Aruba, since 1986 a constituent country in the Kingdom of the Netherlands, is an island about 29 kilometres north of the Venezuelan peninsula of Paraguaná and 80 kilometres northwest of Curaçao. From its northwestern to its southeastern point, it is 32 kilometres long and 10 kilometres wide at its widest point; its area is 179 km². The people, around 117,000, are, like those of the Netherlands, Curaçao and Sint Maarten, Dutch citizens.
Archaeological evidence indicates that the island was inhabited as early as 2000 BCE. Around 1000 CE, a group of Arawak Caquetío people landed here from Venezuela, and it seems there remained contact between these people and Amerindians from South America. In 1499 the explorers Amerigo Vespucci and Alonso de Ojeda visited Aruba and claimed it for Spain. They called the native people “giants” and described their houses built offshore in the sea. The Spanish began colonising the island, enslaving the Caquetíos, sending them to the island of Hispaniola (present Dominican Republic) to work in the copper mines. They didn’t establish plantations on Aruba because of its low rainfall.
In 1636, the Dutch West India Company seized the island from the Spanish and deported most of the small remaining Arawak and Spanish population to Venezuela. They allowed some surviving Arawaks to farm and grow livestock that the Dutch then exported as meat. Aruba and the other two islands became hubs of the slave trade between Africa and the Caribbean. There remained contact with coastal Venezuela, and Dutch wasn’t spoken much; until the late 18th century, students were taught predominantly in Spanish, as they were in Curaçao and Bonaire. Over the years, the Papiamento language developed, probably from a Portuguese-African pidgin (the Portuguese had been trading in the area since the 16th century), influenced by Spanish, Dutch, Brazilian Portuguese and even Arawak. It continued during the Dutch colonisation, and in the 19th century, most material written was in Papiamento, influenced by Spanish: even Dutch settlers communicated better in Spanish than in Dutch.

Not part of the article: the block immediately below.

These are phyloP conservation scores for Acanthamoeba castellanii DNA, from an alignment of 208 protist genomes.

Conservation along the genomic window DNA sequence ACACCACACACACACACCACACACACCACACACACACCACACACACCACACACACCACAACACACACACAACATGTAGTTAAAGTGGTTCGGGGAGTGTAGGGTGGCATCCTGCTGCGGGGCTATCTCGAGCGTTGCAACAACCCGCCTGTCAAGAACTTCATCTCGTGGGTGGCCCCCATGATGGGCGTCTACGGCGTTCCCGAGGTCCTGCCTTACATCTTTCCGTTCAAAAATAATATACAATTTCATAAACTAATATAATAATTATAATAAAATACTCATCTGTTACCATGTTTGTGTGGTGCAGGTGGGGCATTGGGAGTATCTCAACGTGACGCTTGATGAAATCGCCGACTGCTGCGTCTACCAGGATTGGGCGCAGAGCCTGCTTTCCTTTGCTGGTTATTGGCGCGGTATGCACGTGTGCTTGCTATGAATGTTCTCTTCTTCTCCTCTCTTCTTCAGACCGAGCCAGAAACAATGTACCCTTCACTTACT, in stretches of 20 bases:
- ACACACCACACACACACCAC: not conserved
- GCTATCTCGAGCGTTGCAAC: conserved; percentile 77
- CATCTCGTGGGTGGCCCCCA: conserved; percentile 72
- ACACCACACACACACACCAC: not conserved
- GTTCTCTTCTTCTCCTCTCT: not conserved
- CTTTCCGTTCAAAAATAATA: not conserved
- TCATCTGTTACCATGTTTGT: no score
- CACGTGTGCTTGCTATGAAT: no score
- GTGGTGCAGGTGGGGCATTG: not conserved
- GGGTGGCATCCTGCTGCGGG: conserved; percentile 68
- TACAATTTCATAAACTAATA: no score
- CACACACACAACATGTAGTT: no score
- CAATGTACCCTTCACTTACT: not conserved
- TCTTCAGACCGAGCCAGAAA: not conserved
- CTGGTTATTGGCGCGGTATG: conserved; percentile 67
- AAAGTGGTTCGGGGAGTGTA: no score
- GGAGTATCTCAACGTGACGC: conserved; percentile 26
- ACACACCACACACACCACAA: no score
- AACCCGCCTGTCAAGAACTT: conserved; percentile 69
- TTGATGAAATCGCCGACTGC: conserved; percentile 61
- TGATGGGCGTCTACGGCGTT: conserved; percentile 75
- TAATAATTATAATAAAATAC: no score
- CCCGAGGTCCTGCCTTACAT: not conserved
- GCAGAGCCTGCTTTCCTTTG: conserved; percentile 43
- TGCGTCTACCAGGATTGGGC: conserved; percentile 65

In 1928, Royal Dutch Shell built its first oil refinery in Aruba, just west of Oranjestad. Another was built at the southeast end of the island in San Nicolas. These refineries processed crude oil from Venezuela, bringing greater prosperity. In 1954 the Netherlands Antilles united all Dutch colonies in the Caribbean, but many Arubans were unhappy about this, as they felt that Curaçao dominated it. Betty Croes, an Aruban politician, sought greater autonomy for Aruba, leading to independence and in 1976 adopted the flag and anthem. It culminated in the “Status Aparte” for Aruba, and on 1 January 1986, Aruba seceded from the Netherlands Antilles, becoming a separate country.
The island is quite arid, and its landscape is typified by its many cactuses. But it is, with its beautiful beaches, a top-rated tourist destination, as all year they can expect clear sunny skies. The main town of Oranjestad has brightly coloured Dutch-style architecture, and there are many large resorts along the west coast. Its primary source of income is tourism; the oil refineries, aloe export and offshore banking provide other sources of income. Aruba has one of the highest standards of living in the Caribbean.